Nineteen years old conceptual artist, Sarah Dorleus, may be young, but her work already transcends limitation. Her presently poised, and mature nature is not only admirable but is also a noticeable theme of what she creates. The Brooklyn-born, ATL living student, shared with me details of her work, aspirations, and, as you will soon see, what makes her voice so distinct.
Teachers of poetry often put emphasis on the importance of developing voice, something of which I was reminded when speaking with Sarah. Interestingly, she’s been designing her artistic persona from as early as elementary school when sketching and personal style became active in her life. After graduating high school, Sarah took a serious approach by choosing to study art. The early exposure to creating (writing included), mixed in with her Haitian-American upbringing – what she notes as being “really significant to me” –
gave her a strong foundation to becoming the artist she is.
We exchanged island girl big ups, then an agreement to “there aren’t many of us [islanders, that is] in the art field, doing modern art” followed. Don’t get me wrong, of course, we are involved, but people from the islands are underrepresented in Sarah’s genre; one that isn’t aiming to define or represent concrete subjects, but is rooted in abstraction.
And don’t be fooled by the images depicted in her portraits, even those are open spaces that everyone can explore and form personalized interpretations. So the question becomes, does culture – or for specificity, Black culture – absolutely extend to her artwork? This question isn’t easily answered, and frankly, it doesn’t have it be.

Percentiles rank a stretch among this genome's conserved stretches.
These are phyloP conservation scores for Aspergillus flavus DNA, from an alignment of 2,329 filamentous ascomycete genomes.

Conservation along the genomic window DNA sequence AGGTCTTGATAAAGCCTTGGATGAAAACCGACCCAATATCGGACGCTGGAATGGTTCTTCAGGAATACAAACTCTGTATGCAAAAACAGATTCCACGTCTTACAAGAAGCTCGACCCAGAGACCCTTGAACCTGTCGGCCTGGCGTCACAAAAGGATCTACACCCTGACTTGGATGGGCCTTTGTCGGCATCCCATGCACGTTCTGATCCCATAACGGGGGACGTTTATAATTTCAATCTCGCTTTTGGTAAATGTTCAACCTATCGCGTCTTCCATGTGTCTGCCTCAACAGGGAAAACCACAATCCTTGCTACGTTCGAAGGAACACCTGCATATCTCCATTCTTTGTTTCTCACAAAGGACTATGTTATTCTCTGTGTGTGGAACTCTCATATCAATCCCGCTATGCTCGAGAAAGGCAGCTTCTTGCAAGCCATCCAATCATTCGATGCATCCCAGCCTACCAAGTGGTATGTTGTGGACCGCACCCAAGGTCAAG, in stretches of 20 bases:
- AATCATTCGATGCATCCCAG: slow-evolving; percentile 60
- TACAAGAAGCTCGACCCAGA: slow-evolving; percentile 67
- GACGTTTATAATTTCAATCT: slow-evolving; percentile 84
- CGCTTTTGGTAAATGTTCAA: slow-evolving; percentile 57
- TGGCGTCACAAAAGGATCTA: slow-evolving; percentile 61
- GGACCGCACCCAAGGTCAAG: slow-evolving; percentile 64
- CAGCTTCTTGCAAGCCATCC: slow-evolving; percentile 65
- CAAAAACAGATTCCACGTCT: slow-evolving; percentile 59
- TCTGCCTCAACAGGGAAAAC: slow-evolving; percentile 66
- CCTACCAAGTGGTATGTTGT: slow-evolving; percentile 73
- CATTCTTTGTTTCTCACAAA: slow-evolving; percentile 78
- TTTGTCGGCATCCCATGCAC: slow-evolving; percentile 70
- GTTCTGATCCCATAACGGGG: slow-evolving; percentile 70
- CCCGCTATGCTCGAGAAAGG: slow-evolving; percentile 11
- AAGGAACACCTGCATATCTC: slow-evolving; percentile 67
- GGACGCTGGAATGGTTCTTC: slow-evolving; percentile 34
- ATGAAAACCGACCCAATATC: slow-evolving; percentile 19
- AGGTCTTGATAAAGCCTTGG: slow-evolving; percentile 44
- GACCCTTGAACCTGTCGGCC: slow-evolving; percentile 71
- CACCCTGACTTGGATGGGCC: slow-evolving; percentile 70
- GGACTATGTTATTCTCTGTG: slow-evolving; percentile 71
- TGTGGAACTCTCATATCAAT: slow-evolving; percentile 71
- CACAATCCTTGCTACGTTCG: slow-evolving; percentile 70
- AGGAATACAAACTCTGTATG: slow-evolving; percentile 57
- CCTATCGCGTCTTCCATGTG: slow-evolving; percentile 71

Photography: Wildly Civil
Practicality, especially in regards to career plans, is equally significant to her process, along with emotions and the act itself. Take for instance, her eloquent way of coping with her ill father. She used her emotions as inspiration and produced pieces that conceptualize aging, time, life and death. “Things that are going on in my world are very relevant to when I decide to paint,” but even with this personal source, she channeled her fluctuating emotions into something abstract. Her therapeutic paintings address relatable ideas and experiences that speak directly to human circumstances, rather than isolate by race or particular experience. I relearned to appreciate inclusive art, turning common emotion into an abyss of flexibility.
If it registers that logic is important to this creative, you would be correct. Sarah’s creative process is mature and analytical just as she is. When she was younger, she felt it all had to happen quickly.
Like, inspiration comes; therefore I must create something now. She has since learned to spend as much time as needed to ensure the outcome justly reflects the inspiration. Feelings of accomplishment would ensue after completing a piece quickly, “but my work wasn’t as impactful as it could have been,” she says. Just another example of her unexpected level of maturity and ability to blend practicality with creativity, as a Capricorn, a sun sign we both share. *Giggles with zodiac pride* She sits on her ideas, indulge in self-reflection “just to make sure it’s solid in my head, like, I got it.” Her strategic, creative process is a key aspect of the artistic voice she has and continues to hone. Sarah’s approach to art is preparing her for a career in teaching, exhibiting, and curating. I look forward to following Sarah on her sure to be a successful journey in the art world. Follow her on Instagram to stay up to date with her shows and new works. Visit her website for further examination of her artworks.